Thursday, February 14, 2008

South African Wines: Sizanani & Tumara

It is always a dilemma at the Boston Wine Expo. With nearly 2000 wines available for tasting, what do you select? You certainly cannot try more than a small fraction of all those wines. So you must make some hard decisions and be very choosy. Or end up like some of the people I saw at the Expo, staggering and slurring. That was not my goal.

For me, one of my planned stops was at the South African wine section. I am a big fan of their wines and I love good Pinotage. South African wines are still not as easily found in many wine stores so this would be an opportunity to try some new wines. I can taste California wines almost any time. But it is much more difficult to find a South African wine tasting.

One of my first stops was at the table of 57 Main Street Imports, who import numerous South African wines as well as other countries. In addition, through their Vision 57 programs, they help educational advancement and opportunity in the Western Cape of South Africa. For example, their Adopt-a-School Program gives 5% of the net proceeds of every bottle sold in the U.S. of their South African wines to beneficiary schools in the Cape of Good Hope. As another example, through their Wine for Literacy Program, shipping containers that drop off South African Wines in the U.S. are returned to South Africa containing books and educational materials. All very worthy charitable efforts.

I tasted two wines from their portfolio, a 2006 Sizanani Pinotage and a 2002 Tumara Titan. Both impressed me.

The 2006 Sizanani Pinotage (about $9) is produced through a partnership of Bellevue Wine Estate and over eighty members of its staff from previously disadvantaged population groups. They formed a new company called Stellenbosch Wine and Logistics (Pty) Ltd. with a focus on upliftment and empowerment. The aim is to achieve this focus through the production and trade of quality wines at real value price points, and through the provision of logistical services to the wine industry.

The range of wines they will produce include both red and white wines, single cultivars as well as blends. The focus will be on making wines that can be enjoyed at any occasion. They will be easy to enjoy wines, full of ripe fruit. Their label name, "Sizanani," is a Xhosa word that means "helping each other." Xhosa is one of the eleven official languages in South Africa.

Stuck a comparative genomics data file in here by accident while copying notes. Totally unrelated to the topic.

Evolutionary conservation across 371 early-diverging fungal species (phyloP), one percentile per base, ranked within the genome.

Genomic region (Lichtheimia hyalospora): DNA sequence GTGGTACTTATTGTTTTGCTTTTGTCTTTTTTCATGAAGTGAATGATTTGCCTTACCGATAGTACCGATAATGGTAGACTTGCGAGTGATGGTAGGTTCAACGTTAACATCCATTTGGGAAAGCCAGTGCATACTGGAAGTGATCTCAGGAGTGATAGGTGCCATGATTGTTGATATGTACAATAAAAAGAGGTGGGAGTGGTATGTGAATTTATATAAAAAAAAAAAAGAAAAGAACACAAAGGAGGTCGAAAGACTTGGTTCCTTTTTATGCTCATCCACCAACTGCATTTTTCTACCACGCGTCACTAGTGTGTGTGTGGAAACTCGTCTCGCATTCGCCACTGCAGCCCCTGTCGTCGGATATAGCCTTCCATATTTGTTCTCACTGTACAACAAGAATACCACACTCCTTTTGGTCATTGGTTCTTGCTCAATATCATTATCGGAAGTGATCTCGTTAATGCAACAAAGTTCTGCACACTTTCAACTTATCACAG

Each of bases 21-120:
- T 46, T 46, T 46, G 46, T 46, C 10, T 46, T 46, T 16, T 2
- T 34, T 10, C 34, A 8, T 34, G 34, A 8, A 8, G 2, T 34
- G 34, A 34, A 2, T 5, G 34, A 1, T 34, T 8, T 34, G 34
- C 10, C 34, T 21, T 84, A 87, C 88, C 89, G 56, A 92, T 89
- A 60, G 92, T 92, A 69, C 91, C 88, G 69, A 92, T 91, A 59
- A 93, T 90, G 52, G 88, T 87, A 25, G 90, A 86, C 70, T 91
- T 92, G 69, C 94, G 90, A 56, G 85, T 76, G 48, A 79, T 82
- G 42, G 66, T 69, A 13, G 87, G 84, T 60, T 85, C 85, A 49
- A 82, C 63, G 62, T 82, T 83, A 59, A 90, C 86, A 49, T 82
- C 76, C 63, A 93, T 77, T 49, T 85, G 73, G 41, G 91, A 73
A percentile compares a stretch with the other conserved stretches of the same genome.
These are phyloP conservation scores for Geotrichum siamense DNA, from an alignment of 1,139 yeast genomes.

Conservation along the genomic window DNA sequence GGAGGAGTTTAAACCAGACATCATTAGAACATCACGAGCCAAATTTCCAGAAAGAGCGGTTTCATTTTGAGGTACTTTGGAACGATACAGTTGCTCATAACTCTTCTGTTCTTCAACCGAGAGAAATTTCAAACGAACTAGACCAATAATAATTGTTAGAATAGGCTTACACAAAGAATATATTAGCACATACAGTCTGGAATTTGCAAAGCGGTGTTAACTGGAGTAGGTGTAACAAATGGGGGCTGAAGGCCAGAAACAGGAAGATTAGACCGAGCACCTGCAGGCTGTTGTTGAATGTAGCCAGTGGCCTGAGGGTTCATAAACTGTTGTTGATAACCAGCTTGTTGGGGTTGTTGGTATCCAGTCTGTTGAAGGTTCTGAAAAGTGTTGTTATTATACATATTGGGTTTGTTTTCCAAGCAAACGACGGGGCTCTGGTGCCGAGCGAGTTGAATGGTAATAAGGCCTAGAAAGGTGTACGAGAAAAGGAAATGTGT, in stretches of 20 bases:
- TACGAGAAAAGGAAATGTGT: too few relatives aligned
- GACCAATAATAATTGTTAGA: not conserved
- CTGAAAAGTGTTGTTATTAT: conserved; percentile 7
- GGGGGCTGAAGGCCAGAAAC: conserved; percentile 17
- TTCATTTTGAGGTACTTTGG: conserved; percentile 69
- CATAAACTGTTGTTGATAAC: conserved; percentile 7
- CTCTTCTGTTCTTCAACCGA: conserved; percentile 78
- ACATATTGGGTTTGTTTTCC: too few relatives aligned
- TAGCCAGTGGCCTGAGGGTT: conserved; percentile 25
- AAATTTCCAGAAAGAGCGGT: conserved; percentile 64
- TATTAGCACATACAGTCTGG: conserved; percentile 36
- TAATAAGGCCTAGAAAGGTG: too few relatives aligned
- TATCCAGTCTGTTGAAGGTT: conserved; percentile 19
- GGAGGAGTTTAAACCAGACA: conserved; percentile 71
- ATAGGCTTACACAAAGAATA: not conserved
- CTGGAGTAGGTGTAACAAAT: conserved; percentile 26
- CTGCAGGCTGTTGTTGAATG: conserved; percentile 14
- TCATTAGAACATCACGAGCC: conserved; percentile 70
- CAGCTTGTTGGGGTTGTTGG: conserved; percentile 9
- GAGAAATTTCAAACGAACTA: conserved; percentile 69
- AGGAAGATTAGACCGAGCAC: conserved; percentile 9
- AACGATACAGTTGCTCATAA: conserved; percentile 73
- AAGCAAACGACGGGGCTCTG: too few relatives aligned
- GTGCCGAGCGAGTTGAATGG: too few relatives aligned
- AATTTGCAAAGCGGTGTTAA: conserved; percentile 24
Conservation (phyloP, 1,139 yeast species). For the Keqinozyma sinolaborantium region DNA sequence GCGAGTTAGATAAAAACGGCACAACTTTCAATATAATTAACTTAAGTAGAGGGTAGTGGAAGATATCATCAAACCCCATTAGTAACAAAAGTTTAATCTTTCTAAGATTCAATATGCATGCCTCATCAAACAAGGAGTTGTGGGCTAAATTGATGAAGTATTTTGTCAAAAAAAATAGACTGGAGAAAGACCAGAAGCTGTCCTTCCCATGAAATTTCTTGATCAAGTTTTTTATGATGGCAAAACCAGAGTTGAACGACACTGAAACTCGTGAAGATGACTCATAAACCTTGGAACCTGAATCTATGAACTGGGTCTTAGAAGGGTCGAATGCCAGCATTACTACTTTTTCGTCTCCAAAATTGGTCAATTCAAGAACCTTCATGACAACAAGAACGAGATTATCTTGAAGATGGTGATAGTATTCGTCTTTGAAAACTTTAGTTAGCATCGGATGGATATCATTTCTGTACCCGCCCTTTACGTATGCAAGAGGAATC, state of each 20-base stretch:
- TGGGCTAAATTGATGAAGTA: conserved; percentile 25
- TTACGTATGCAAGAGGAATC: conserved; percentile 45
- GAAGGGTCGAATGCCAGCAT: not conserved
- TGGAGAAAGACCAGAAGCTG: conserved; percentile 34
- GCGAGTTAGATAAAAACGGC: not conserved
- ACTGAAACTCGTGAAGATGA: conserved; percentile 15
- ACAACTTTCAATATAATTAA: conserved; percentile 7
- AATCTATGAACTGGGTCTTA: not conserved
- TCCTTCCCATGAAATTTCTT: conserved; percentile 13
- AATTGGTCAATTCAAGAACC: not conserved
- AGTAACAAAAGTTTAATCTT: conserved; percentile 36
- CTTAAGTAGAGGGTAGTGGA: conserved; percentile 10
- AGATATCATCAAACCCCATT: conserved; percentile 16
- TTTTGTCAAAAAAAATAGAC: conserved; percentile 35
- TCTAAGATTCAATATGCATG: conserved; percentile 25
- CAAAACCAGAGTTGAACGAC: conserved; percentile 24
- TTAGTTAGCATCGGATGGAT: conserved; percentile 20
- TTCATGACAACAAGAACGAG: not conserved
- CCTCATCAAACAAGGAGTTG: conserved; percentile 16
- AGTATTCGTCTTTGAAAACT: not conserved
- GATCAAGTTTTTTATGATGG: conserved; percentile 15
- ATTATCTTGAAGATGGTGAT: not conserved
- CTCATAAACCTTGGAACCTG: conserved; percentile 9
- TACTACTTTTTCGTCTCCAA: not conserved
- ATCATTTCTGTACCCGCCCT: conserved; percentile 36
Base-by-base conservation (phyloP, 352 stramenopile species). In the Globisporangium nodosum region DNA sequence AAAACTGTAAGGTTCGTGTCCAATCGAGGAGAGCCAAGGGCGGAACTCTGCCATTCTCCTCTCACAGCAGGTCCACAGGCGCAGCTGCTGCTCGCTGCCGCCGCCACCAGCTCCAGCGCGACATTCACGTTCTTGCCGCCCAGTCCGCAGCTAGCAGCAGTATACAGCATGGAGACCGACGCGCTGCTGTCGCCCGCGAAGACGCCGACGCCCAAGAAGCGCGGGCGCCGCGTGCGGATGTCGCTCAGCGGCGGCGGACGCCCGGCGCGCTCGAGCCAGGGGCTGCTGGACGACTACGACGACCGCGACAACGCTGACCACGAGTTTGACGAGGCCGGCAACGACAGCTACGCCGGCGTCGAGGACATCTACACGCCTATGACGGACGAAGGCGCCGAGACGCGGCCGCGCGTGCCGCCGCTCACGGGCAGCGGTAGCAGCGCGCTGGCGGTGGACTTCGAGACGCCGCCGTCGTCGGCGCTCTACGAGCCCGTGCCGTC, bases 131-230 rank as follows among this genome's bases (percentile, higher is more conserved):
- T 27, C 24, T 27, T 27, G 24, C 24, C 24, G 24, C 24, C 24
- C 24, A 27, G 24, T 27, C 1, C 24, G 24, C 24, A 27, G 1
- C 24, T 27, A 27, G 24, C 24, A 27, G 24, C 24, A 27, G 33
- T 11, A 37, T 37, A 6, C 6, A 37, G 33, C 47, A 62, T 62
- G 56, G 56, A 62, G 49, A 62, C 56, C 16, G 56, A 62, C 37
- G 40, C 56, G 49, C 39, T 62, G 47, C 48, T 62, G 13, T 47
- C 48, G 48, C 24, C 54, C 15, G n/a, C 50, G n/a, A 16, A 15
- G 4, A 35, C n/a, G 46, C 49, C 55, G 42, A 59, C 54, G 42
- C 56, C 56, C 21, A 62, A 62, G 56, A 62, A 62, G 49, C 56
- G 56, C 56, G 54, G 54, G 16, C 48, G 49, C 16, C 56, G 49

The 2006 Sizanani Pinotage won't be available in stores until about June and when it is available, I would recommend that you buy it. The wine is a dark ruby in color with fresh berries on the nose. There is a lot of spice on the palate mixed with lush dark berry flavors. There are also hints of vanilla in the taste. This is definitely an easy-drinking wine, but with character, and is a Pinotage that should appeal to most, even those who generally don't care for Pinotage. For under $10 this is a very good buy. Drink this with a big, juicy burger!

The 2002 Tumara Titan (about $15-16) is produced by Bellevue Estate in Stellenbosch. Bellevue was founded in 1701 and have the oldest Pinotage vines in South Africa. The label name, "Tumara," derives from the name of the estate's beloved Arabian mare.

This wine is a Bordeaux-style blend of 66% Cabernet Sauvignion, 15% Merlot, 4% Cabernet Franc, 10% Malbec and 5% Petit Verdot. It was aged in 300L French Oak barrels (50% new) for about twelve months. The 2002 vintage was a cool and wet summer which resulted in a smaller crip with intense fruit.

I found the wine to have a medium ruby color with a strong nose of blackberry and raspberry. On the palate, the flavors of this wine just flowed over my taste buds. Lots of dark berries, vanilla, subtle spicy notes and a hint of smoke. It was a very smooth wine with a lingering finish. It is a bolder wine than many French Bordeaux but subtler than many California Bordeaux blends. It is said that this wine will continue to mature over 5-10 years. At this price, this wine is an exceptional value. You won't find too many wines of this complexity, character and flavor for under $20. This is another wine I highly recommend.

The Wine Expo started off very well for me as the first couple wines I tried were big hits. I hoped that the rest of the Expo would go as well.

2 comments:

rossouwh said...

Hi Richard,

It's great to see South African wines leaving such a great impression on you. I don't believe our wines, nor our region enjoys a fraction of the international tourism market as we deserve.

Much of that I believe is due to poor marketing and positioning. I hope our project, www.winecountry.co.za and blog.winecountry.co.za (I collective effort of multiple wine estates and their wines) would aid to solve that issue.

Regards,
Henre

Richard A. said...

Hi Henre and welcome to my blog!

Thanks for the link. From a quick scan, it looks to be quite a comprehensive and interesting site. South Africa is definitely a wine region that I wish to visit one day.